Wednesday, May 22, 2013

Wednesday roundup (05-22-13)

Europe’s Leaders Say No to Austerity, Don’t Say Yes to Stimulus (Bloomberg)

Cyprus central bank sees 'substantial' risks to economy (Reuters)

Germany's Bundesbank chief says France must cut deficit (Agence France Presse)

Millions of Italians Stuck in Poverty: Report (CNBC)

IMF says Britain 'a long way' from recovery (Agence France Presse) Austerity is a task for another day, IMF tells George Osborne: International Monetary Fund advises chancellor to defer cuts programme and instead stimulate faltering economy (The Guardian)

Kyle Bass: Japanese Bond Market Is Teetering on Epic Ruin (MoneyNews)

Bernanke Says Premature Tightening Would Endanger Recovery (Bloomberg) Fed Endorses Stimulus, but the Message Is Garbled (The New York Times)

IMF says Washington cutting budget deficits too quickly [May 20] (Reuters)

Ben vs. Bernie on Too Big to Fail (The Street)

Student loan defaults rising despite a way out (CBS Moneywatch)

Ford Australia to close Broadmeadows and Geelong plants, 1,200 jobs to go (The Australian Broadcasting Commission)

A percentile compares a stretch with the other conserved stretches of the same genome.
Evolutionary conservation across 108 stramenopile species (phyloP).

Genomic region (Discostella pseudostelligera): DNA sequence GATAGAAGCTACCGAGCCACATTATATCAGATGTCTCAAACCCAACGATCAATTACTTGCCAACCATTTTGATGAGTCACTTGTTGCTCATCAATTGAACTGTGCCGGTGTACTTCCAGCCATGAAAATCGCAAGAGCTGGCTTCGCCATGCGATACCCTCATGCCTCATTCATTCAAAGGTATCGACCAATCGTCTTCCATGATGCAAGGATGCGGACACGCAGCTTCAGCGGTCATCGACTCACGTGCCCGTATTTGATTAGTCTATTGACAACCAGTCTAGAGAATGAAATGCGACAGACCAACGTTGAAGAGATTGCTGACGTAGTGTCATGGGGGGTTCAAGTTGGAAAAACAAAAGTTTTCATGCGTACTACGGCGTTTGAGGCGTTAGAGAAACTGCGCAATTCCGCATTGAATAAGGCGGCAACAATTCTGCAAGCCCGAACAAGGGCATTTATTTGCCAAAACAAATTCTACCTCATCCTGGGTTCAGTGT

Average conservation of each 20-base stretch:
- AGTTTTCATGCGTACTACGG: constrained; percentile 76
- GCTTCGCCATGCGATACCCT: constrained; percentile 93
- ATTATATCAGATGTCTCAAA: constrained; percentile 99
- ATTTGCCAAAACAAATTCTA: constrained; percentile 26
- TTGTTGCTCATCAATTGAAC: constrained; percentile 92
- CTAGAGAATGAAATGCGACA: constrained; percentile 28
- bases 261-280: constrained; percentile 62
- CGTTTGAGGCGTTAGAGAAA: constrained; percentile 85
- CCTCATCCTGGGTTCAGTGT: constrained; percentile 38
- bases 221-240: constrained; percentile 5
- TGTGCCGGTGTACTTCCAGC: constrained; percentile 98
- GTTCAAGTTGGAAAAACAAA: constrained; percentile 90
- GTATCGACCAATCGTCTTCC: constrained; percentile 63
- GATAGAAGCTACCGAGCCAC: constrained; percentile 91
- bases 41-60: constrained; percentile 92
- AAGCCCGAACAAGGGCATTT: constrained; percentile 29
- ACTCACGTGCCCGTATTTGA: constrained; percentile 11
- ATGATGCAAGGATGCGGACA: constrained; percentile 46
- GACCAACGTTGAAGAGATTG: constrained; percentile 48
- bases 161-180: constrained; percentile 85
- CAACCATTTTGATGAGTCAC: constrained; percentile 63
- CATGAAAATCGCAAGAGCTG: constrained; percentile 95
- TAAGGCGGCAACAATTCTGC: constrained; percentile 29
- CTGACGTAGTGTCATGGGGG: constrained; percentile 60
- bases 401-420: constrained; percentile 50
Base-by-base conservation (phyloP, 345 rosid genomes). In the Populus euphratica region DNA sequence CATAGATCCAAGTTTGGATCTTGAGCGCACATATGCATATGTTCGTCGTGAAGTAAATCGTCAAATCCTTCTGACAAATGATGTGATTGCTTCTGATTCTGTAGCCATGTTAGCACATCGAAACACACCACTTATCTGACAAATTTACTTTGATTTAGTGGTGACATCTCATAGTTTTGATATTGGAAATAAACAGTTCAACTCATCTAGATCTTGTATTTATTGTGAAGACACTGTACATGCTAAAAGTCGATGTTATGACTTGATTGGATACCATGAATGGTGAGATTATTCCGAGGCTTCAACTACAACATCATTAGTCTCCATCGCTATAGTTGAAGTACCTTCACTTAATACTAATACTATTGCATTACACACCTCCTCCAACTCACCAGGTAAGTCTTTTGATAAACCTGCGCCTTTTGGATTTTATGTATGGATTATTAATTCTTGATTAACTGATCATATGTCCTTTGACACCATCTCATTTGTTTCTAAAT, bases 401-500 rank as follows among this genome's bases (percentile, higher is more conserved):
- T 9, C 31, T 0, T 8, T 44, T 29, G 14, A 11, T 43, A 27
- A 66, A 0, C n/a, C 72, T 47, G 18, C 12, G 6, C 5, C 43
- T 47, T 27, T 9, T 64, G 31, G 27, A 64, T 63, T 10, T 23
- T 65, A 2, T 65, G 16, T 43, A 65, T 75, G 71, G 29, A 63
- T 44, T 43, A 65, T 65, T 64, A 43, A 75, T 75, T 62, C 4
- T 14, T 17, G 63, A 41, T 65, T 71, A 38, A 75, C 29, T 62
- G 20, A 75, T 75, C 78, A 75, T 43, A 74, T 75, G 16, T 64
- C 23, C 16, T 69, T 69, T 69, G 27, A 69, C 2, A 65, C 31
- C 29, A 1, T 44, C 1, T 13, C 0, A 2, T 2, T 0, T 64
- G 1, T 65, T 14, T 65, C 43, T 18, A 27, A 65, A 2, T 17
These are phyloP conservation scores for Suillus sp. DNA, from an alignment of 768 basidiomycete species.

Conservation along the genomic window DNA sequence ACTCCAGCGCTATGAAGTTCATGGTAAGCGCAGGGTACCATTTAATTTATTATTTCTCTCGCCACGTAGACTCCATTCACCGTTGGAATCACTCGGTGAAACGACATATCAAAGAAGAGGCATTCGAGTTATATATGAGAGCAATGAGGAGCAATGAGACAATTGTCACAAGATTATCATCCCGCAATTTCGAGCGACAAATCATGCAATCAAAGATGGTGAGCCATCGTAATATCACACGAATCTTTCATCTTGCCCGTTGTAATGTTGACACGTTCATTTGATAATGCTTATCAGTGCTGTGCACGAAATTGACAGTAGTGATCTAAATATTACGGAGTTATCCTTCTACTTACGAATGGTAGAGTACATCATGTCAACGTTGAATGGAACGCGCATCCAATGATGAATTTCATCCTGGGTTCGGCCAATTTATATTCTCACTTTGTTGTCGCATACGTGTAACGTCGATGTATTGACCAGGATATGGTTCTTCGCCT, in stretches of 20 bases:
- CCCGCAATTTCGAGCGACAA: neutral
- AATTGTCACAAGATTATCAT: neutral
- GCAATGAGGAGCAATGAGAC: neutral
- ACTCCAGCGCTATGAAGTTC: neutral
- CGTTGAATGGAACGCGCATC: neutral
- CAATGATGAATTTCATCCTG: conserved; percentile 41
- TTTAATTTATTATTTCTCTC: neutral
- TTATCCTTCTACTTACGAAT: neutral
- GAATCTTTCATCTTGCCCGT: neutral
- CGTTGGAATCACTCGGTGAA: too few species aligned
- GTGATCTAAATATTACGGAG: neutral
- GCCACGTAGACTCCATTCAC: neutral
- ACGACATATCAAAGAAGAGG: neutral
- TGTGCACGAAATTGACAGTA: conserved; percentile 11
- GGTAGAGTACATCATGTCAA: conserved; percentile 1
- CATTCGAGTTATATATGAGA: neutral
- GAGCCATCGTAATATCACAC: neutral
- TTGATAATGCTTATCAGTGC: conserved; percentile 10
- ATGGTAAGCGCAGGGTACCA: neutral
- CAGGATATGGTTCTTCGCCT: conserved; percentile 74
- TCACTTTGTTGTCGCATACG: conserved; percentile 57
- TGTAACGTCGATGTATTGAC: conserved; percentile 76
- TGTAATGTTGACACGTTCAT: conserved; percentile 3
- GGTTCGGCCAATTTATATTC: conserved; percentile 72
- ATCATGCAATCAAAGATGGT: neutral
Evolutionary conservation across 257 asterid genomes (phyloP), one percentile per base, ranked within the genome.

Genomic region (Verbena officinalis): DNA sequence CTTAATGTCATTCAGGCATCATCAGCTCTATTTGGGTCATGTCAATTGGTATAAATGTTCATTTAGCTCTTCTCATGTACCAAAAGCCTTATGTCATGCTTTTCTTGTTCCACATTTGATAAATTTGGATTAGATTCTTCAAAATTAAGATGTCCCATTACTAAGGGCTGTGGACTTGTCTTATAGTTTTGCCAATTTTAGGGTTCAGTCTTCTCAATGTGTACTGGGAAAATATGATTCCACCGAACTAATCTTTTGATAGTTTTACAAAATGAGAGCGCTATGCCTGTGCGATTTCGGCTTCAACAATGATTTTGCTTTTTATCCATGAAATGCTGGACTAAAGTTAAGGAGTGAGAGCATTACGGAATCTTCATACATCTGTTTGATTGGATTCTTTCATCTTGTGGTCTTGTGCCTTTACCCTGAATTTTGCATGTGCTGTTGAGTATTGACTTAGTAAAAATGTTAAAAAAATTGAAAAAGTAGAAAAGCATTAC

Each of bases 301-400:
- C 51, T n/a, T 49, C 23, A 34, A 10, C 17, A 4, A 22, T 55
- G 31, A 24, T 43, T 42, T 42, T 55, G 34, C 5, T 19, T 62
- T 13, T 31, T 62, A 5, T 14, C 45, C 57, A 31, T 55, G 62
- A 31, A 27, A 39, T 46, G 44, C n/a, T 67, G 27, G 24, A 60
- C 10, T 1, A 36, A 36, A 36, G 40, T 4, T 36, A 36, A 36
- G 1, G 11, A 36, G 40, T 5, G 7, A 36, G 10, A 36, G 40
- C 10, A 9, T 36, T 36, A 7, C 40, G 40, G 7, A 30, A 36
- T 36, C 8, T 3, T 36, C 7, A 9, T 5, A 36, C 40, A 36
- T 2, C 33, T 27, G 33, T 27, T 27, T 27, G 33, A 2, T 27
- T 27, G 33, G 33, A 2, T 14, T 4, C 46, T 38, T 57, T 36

The aim of this blog is to show (mostly from reports in mainstream respected news sources) that there is reason to believe that both the United States and the global economies remain fragile in the wake of the financial crisis of 2008 and that a number of threats that exist today could, if they worsened, bring about economic depression -- not just a minor depression, but a depression worse than the Great Depression. This blog further attempts to show that the financial crisis of 2008 was largely a result of the devastating consequences of excessive risk taking and the absence of effective regulation of such behavior. Furthermore, this blog maintains that not only have the lessons that should have been learned from this experience not been learned, but that the risks to the economy, including the persistent building up of "too big to fail" institutions, have actually increased since the crisis began. Finally this blog also brings to light, from time to time, reports of a parallel threat to economic well-being developing in the energy industry, which suggest an energy shock may be coming much closer in time than is generally imagined.

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